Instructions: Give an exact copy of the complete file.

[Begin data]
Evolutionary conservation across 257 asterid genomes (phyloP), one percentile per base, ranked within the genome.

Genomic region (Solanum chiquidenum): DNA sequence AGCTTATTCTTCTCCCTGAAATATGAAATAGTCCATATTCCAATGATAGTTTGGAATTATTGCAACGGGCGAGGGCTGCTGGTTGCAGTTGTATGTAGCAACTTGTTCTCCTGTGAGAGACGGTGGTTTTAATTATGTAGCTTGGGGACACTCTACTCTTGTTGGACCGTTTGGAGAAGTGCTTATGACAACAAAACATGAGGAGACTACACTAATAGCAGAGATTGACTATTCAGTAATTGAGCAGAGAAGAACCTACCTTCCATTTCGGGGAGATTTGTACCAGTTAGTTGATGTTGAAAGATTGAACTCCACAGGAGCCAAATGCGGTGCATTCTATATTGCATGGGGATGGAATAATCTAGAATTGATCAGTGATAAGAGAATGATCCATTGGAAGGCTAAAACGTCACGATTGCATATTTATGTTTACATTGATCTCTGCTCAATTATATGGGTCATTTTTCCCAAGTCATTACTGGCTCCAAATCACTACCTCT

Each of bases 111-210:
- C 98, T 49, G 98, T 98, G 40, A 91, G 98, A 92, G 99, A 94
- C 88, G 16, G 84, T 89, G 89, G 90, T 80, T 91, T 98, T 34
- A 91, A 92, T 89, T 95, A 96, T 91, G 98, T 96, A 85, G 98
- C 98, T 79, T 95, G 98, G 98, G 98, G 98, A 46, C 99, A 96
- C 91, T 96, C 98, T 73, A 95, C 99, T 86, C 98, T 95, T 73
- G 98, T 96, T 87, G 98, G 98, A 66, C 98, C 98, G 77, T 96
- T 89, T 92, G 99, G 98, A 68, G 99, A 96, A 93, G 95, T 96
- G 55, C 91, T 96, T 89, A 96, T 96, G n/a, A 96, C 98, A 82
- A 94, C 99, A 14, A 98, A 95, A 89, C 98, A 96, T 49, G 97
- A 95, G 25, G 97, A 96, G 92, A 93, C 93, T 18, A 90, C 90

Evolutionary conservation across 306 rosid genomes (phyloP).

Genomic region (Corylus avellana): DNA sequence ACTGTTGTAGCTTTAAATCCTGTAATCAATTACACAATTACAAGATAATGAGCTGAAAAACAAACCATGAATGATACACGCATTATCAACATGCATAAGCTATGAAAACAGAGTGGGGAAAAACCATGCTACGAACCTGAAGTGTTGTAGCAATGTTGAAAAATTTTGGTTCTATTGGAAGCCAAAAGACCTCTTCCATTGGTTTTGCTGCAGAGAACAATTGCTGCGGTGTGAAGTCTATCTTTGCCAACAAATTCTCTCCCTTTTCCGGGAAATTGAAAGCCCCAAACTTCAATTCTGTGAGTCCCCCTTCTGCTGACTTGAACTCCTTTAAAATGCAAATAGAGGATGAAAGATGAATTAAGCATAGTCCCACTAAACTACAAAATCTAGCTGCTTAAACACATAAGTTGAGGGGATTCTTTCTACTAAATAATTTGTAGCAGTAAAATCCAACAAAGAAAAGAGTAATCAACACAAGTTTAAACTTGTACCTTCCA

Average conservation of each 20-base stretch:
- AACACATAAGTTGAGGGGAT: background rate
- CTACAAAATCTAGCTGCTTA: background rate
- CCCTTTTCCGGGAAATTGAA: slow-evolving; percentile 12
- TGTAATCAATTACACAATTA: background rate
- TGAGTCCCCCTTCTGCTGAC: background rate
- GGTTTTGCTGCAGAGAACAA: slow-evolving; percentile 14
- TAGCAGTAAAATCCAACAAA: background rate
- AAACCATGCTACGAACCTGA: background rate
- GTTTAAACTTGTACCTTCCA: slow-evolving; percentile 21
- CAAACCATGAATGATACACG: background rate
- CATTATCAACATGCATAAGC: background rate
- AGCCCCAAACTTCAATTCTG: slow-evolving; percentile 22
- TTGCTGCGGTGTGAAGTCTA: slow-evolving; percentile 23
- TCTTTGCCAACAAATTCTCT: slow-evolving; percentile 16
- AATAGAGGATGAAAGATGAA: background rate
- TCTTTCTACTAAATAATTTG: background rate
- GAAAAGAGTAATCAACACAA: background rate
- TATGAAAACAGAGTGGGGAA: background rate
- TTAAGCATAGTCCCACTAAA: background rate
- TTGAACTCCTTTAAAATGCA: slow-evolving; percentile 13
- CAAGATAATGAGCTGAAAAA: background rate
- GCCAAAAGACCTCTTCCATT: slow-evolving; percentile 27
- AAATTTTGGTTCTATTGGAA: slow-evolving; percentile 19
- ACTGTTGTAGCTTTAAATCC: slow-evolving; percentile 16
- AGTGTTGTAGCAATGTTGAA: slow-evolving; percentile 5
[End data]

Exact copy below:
Evolutionary conservation across 257 asterid genomes (phyloP), one percentile per base, ranked within the genome.

Genomic region (Solanum chiquidenum): DNA sequence AGCTTATTCTTCTCCCTGAAATATGAAATAGTCCATATTCCAATGATAGTTTGGAATTATTGCAACGGGCGAGGGCTGCTGGTTGCAGTTGTATGTAGCAACTTGTTCTCCTGTGAGAGACGGTGGTTTTAATTATGTAGCTTGGGGACACTCTACTCTTGTTGGACCGTTTGGAGAAGTGCTTATGACAACAAAACATGAGGAGACTACACTAATAGCAGAGATTGACTATTCAGTAATTGAGCAGAGAAGAACCTACCTTCCATTTCGGGGAGATTTGTACCAGTTAGTTGATGTTGAAAGATTGAACTCCACAGGAGCCAAATGCGGTGCATTCTATATTGCATGGGGATGGAATAATCTAGAATTGATCAGTGATAAGAGAATGATCCATTGGAAGGCTAAAACGTCACGATTGCATATTTATGTTTACATTGATCTCTGCTCAATTATATGGGTCATTTTTCCCAAGTCATTACTGGCTCCAAATCACTACCTCT

Each of bases 111-210:
- C 98, T 49, G 98, T 98, G 40, A 91, G 98, A 92, G 99, A 94
- C 88, G 16, G 84, T 89, G 89, G 90, T 80, T 91, T 98, T 34
- A 91, A 92, T 89, T 95, A 96, T 91, G 98, T 96, A 85, G 98
- C 98, T 79, T 95, G 98, G 98, G 98, G 98, A 46, C 99, A 96
- C 91, T 96, C 98, T 73, A 95, C 99, T 86, C 98, T 95, T 73
- G 98, T 96, T 87, G 98, G 98, A 66, C 98, C 98, G 77, T 96
- T 89, T 92, G 99, G 98, A 68, G 99, A 96, A 93, G 95, T 96
- G 55, C 91, T 96, T 89, A 96, T 96, G n/a, A 96, C 98, A 82
- A 94, C 99, A 14, A 98, A 95, A 89, C 98, A 96, T 49, G 97
- A 95, G 25, G 97, A 96, G 92, A 93, C 93, T 18, A 90, C 90

Evolutionary conservation across 306 rosid genomes (phyloP).

Genomic region (Corylus avellana): DNA sequence ACTGTTGTAGCTTTAAATCCTGTAATCAATTACACAATTACAAGATAATGAGCTGAAAAACAAACCATGAATGATACACGCATTATCAACATGCATAAGCTATGAAAACAGAGTGGGGAAAAACCATGCTACGAACCTGAAGTGTTGTAGCAATGTTGAAAAATTTTGGTTCTATTGGAAGCCAAAAGACCTCTTCCATTGGTTTTGCTGCAGAGAACAATTGCTGCGGTGTGAAGTCTATCTTTGCCAACAAATTCTCTCCCTTTTCCGGGAAATTGAAAGCCCCAAACTTCAATTCTGTGAGTCCCCCTTCTGCTGACTTGAACTCCTTTAAAATGCAAATAGAGGATGAAAGATGAATTAAGCATAGTCCCACTAAACTACAAAATCTAGCTGCTTAAACACATAAGTTGAGGGGATTCTTTCTACTAAATAATTTGTAGCAGTAAAATCCAACAAAGAAAAGAGTAATCAACACAAGTTTAAACTTGTACCTTCCA

Average conservation of each 20-base stretch:
- AACACATAAGTTGAGGGGAT: background rate
- CTACAAAATCTAGCTGCTTA: background rate
- CCCTTTTCCGGGAAATTGAA: slow-evolving; percentile 12
- TGTAATCAATTACACAATTA: background rate
- TGAGTCCCCCTTCTGCTGAC: background rate
- GGTTTTGCTGCAGAGAACAA: slow-evolving; percentile 14
- TAGCAGTAAAATCCAACAAA: background rate
- AAACCATGCTACGAACCTGA: background rate
- GTTTAAACTTGTACCTTCCA: slow-evolving; percentile 21
- CAAACCATGAATGATACACG: background rate
- CATTATCAACATGCATAAGC: background rate
- AGCCCCAAACTTCAATTCTG: slow-evolving; percentile 22
- TTGCTGCGGTGTGAAGTCTA: slow-evolving; percentile 23
- TCTTTGCCAACAAATTCTCT: slow-evolving; percentile 16
- AATAGAGGATGAAAGATGAA: background rate
- TCTTTCTACTAAATAATTTG: background rate
- GAAAAGAGTAATCAACACAA: background rate
- TATGAAAACAGAGTGGGGAA: background rate
- TTAAGCATAGTCCCACTAAA: background rate
- TTGAACTCCTTTAAAATGCA: slow-evolving; percentile 13
- CAAGATAATGAGCTGAAAAA: background rate
- GCCAAAAGACCTCTTCCATT: slow-evolving; percentile 27
- AAATTTTGGTTCTATTGGAA: slow-evolving; percentile 19
- ACTGTTGTAGCTTTAAATCC: slow-evolving; percentile 16
- AGTGTTGTAGCAATGTTGAA: slow-evolving; percentile 5